Are you ready for the most eclectic release from Holy Holy to date?
Holy Holy are only getting more ambitious, playful and generous as their career goes on.
On their fifth album, Cellophane, announced today and to be released on Friday, 22 September, the songwriting, producing and multi-instrumental duo of vocalist Tim Carroll and Oscar Dawson have welcomed more collaborators than ever before.
We’ve already heard one song from Cellophane – Messed Up, featuring rapper and producer Kwame. Messed Up is unlike any other songs Holy Holy have released since their inception in 2011, treading the lines of autotune-filled dance and indie-rock music.
Holy Holy teased further collaborations would be coming soon upon releasing Messed Up in March, and they’ve delivered. On Cellophane, Carroll and Dawson have teamed up with Gumbaynggirr MC Tasman Keith, who shows off his falsetto on This Time, according to a press release.
The duo have also recruited Ethiopian-Australian neo-soul artist Medhanit, welcomed Bag Raiders for some production flourishes on the dance-infused Pretend To Be, Perth’s Darcie Heaven features on Heroes, UK rapper Tia Carys stars on Two Minds, Two Days, Two Mornings, while Sweden’s Many Voices Speak provide lines in Swedish on the title track.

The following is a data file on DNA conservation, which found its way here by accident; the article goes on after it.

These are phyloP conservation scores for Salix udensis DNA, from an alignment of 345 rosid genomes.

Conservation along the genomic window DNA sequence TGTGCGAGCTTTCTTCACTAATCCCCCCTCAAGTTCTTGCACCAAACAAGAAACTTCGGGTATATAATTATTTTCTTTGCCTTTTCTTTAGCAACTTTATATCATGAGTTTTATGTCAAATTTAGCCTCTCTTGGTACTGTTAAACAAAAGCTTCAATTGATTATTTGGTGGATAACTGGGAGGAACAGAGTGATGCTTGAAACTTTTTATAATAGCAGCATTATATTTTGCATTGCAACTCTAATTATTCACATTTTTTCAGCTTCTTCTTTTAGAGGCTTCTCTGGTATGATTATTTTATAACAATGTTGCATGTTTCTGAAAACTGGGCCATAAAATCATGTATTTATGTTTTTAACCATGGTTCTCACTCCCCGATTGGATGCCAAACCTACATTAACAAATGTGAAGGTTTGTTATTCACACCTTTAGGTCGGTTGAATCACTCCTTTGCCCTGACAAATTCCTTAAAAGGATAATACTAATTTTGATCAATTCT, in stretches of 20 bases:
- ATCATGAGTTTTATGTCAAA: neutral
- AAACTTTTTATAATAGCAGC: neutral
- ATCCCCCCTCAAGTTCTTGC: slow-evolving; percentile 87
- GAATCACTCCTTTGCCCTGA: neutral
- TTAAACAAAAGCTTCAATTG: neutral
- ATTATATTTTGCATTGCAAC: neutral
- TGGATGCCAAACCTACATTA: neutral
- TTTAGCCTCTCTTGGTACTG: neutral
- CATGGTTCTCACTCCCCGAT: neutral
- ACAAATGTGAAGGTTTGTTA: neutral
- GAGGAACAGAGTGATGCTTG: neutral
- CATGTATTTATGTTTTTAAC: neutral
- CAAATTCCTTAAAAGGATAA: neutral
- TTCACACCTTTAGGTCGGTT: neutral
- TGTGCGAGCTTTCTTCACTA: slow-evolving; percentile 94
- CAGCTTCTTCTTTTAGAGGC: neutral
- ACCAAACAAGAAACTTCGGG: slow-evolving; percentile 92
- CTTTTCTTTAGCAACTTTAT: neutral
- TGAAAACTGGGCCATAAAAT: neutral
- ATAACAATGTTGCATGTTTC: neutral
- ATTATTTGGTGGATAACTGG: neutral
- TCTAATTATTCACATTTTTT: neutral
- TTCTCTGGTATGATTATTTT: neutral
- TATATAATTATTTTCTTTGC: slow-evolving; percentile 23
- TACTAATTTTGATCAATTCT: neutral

There’s also the 80s-inspired Ready, featuring Tasmanian electronic act Sumner. Out today, you can check out that music video below.
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Cellophane is available to pre-order now via Sony Music Australia – merchandise bundles and vinyl options, including amber, royal blue, emerald green and ruby red coloured records, are available here.
“We formulated this idea of Holy Holy as this kind of songwriting factory,” Carroll explained about the numerous collaborations on the group’s new album in a press release.
Carroll and Dawson asked themselves, “What would happen if we got a day or two with all of these really talented and really interested people, wrap around them and create something cool together?
“We really enjoyed the process, and we loved getting to know all these different artists. It became like a family, and it creates a tapestry that's so rich and so exciting to us.”
Dawson admitted that they wouldn’t have been able to make this album earlier in their career. “We've made a lot of progress, especially as songwriters – we've been really able to narrow in on a musical idea and get a real feel for a song,” Dawson added.
“After making most of [Holy Holy’s previous album] Hello My Beautiful World on our own because of COVID, it was so nice to be able to get together with people in a room and make music together again.”
Carroll concluded, “In the past, this band has had a really considered approach. This time, I feel like Oscar and I have made an album where each song is really allowed to be exactly what it wants to be.
“We didn't force anything. I was really excited about the idea of letting go of being concerned of what other people would think, and really just trusting ourselves.”